CMXG, Fire Department joint exercise finds best practice for fuel tank rescue

  • Published
  • By Kendahl Johnson
  • 75th Air Base Wing Public Affairs

The 309th Commodities Maintenance Group has the unique responsibility of maintaining parts of the B-52 Stratofortress, including the aircraft’s 700-gallon fuel tank.  The particular challenge of fuel tank maintenance is workers need to crawl inside the tank to do the work. To ensure maintainers tasked with this difficult job could be rescued in the event one was trapped in a tank, the group ran a joint exercise with the 775th Civil Engineering Squadron Fire and Emergency Services Flight.

The current process for rescuing a worker trapped inside a fuel tank, as outlined by a technical order, is to pull the worker out of the confined space via a rope tethered to the worker’s leg. When leaders recognized that this was an inefficient and ineffective means of rescue, they were determined to find an alternative method. 

“We knew that pulling someone out didn’t really work too well and that we’d have to scramble if there was an emergency and we needed to get someone out quickly,” said Lonnie McKowen, external fuel tank shop supervisor. “We looked at several methods before determining that cutting the person out was the best option.”

The team grabbed a condemned tank and then reached out to the fire department to see if they’d be interested in practicing cutting a hole in the tank large enough to rescue a trapped worker.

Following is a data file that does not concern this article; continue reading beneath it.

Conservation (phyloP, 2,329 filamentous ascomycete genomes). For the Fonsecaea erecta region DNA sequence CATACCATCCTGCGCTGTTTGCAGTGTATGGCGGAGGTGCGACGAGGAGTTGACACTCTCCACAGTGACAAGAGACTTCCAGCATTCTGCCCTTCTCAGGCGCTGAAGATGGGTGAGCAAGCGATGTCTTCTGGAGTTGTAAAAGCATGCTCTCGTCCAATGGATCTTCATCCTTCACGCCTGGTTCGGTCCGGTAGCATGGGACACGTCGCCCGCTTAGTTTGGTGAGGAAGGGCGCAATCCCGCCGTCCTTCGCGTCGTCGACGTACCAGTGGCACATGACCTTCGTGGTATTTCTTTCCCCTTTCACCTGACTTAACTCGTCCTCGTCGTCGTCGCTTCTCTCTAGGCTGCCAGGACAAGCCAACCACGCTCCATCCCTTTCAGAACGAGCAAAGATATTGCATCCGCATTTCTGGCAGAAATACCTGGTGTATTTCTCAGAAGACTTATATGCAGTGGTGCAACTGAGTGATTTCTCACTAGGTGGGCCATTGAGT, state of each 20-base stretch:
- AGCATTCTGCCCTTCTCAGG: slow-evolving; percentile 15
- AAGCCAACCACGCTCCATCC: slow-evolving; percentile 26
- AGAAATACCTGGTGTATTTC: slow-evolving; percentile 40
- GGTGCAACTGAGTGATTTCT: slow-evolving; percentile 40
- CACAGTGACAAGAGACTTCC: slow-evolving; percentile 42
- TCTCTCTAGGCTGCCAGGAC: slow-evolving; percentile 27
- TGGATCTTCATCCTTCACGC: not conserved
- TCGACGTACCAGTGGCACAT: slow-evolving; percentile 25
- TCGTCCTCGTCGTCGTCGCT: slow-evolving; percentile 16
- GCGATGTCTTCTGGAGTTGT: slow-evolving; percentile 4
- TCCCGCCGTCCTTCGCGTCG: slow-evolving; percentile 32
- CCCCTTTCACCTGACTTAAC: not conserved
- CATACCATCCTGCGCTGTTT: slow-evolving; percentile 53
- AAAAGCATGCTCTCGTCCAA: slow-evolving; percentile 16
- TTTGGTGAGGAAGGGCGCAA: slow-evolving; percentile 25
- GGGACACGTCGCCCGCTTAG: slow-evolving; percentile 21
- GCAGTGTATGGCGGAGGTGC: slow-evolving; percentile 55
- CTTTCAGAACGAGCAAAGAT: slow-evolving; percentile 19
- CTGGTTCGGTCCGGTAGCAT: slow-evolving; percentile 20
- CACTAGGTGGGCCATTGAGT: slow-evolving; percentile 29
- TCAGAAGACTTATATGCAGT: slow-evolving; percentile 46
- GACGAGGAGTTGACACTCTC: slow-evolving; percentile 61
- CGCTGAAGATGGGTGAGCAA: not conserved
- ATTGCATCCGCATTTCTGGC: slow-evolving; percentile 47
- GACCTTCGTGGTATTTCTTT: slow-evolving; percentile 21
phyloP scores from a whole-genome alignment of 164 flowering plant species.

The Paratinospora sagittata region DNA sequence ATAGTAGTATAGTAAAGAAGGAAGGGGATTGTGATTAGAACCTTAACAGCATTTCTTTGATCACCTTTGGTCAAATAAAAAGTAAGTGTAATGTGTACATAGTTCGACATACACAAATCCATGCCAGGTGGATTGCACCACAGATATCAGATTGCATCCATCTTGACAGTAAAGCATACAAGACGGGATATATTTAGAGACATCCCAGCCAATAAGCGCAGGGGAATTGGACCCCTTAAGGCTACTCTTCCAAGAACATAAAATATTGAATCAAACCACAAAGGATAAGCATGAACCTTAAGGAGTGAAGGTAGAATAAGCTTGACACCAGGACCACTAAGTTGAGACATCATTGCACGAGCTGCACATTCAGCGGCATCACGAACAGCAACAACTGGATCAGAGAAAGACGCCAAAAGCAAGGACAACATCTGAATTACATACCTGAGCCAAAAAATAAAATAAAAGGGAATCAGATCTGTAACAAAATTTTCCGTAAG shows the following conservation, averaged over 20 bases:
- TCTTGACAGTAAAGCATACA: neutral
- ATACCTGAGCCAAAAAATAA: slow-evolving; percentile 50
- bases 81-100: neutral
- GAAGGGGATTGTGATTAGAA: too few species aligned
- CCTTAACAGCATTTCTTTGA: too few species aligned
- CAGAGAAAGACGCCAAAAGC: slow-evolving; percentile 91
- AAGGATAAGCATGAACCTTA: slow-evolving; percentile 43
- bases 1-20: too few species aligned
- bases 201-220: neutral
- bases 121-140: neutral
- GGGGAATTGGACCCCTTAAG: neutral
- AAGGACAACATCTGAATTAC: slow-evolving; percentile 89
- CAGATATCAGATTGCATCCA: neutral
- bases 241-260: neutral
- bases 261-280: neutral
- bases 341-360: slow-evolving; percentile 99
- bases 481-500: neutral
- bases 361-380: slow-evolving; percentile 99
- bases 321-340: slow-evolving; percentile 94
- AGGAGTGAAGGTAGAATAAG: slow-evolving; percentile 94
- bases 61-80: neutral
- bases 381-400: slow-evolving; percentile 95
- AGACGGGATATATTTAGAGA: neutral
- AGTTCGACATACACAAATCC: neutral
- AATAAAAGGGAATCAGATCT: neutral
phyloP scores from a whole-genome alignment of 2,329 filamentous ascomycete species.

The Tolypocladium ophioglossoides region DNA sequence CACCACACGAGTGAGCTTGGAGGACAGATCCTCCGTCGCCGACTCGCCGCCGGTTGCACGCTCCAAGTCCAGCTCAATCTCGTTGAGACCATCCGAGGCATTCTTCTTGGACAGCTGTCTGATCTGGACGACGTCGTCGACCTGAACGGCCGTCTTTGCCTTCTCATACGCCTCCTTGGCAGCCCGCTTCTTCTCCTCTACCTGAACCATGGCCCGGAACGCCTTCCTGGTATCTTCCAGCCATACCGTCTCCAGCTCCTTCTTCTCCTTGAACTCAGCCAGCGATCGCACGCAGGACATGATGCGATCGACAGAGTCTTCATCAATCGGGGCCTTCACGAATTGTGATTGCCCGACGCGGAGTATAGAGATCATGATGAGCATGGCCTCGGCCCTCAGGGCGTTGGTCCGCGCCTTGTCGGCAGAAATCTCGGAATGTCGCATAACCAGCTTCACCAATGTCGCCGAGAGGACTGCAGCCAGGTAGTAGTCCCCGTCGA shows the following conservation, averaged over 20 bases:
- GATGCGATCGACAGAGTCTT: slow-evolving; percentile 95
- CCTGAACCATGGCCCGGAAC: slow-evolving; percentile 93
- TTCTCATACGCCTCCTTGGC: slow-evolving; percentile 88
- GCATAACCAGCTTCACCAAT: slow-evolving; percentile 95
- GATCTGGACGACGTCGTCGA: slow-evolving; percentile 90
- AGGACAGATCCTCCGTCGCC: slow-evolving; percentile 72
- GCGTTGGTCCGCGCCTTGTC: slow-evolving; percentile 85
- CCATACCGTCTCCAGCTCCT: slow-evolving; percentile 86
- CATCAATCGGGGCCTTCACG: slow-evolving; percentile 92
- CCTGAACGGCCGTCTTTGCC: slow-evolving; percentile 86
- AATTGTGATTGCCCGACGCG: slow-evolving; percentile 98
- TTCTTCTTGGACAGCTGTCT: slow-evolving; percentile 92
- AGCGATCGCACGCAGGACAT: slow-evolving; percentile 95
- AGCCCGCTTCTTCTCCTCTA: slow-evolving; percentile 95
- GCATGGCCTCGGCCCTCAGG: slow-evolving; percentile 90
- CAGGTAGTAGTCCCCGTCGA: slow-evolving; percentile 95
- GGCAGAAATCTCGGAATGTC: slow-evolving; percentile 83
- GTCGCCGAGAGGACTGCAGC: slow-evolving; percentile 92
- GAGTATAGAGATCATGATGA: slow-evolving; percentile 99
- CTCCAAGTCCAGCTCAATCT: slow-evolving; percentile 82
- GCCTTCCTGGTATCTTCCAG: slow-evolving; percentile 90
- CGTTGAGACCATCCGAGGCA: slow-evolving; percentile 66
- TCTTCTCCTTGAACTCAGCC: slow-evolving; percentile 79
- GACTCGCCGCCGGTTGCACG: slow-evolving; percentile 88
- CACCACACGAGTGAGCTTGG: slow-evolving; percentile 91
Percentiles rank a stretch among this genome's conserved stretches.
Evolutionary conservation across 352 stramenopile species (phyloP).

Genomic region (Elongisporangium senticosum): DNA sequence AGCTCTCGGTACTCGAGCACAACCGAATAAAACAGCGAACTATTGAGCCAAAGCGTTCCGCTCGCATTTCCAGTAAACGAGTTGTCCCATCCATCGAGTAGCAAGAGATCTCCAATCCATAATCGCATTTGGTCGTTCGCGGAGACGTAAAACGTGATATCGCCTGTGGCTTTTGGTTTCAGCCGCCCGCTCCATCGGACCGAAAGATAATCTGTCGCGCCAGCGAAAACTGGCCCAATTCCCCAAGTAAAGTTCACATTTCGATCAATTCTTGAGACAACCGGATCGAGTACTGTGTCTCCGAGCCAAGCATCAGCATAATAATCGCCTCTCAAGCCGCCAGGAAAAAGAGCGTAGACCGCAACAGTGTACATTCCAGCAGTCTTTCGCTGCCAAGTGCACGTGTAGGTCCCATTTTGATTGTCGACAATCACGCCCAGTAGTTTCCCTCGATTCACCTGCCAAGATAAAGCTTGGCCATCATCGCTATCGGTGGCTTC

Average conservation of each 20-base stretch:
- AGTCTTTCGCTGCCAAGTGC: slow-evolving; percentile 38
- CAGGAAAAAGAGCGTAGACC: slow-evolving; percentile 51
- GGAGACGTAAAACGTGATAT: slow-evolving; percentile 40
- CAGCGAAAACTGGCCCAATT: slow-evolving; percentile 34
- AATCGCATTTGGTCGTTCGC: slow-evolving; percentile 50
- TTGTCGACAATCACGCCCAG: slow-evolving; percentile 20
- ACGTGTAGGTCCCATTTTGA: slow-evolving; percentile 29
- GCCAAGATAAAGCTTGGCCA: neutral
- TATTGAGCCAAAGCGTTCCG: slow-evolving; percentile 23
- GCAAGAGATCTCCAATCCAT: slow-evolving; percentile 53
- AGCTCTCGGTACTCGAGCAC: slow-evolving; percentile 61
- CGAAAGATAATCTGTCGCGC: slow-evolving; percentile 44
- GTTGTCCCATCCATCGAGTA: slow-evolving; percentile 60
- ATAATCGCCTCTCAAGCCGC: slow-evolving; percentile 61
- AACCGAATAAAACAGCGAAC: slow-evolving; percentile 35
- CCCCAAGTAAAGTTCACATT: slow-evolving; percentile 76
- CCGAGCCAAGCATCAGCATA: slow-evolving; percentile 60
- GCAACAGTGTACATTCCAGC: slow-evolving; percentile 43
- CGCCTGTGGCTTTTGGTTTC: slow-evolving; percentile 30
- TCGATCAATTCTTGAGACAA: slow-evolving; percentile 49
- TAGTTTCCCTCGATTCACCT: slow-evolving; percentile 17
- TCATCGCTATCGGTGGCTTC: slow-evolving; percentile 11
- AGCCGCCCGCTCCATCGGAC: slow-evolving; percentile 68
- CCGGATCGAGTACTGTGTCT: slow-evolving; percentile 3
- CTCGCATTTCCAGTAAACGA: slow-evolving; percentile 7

“It was a great opportunity for us,” said Joshua Jex, assistant fire chief. “Although we felt confident we’d be able to safely rescue someone, cutting through a fuel tank is something we never get to practice. We have many new firefighters who have never cut before so it was the perfect opportunity to practice and get our team some experience.”

The firefighters experimented with five or six different tools to determine which would be the quickest and most effective in cutting a fuel tank, settling on the K-12 rescue saw.

Sandra Fitzgerald, 309th CMXG director, said they take every precaution to ensure maintainers can safely operate within the small confines of the fuel tank.  They wear full protective gear with respirators and are monitored throughout the process. She felt it was important to practice rescuing someone in the event of a worst-case scenario.

“We have the responsibility of protecting our team, and they need to have the assurance that if they were trapped in a tank, they would be rescued quickly and safely,” she said. “We had never practiced this rescue with the fire department, and it was a good opportunity for both units.”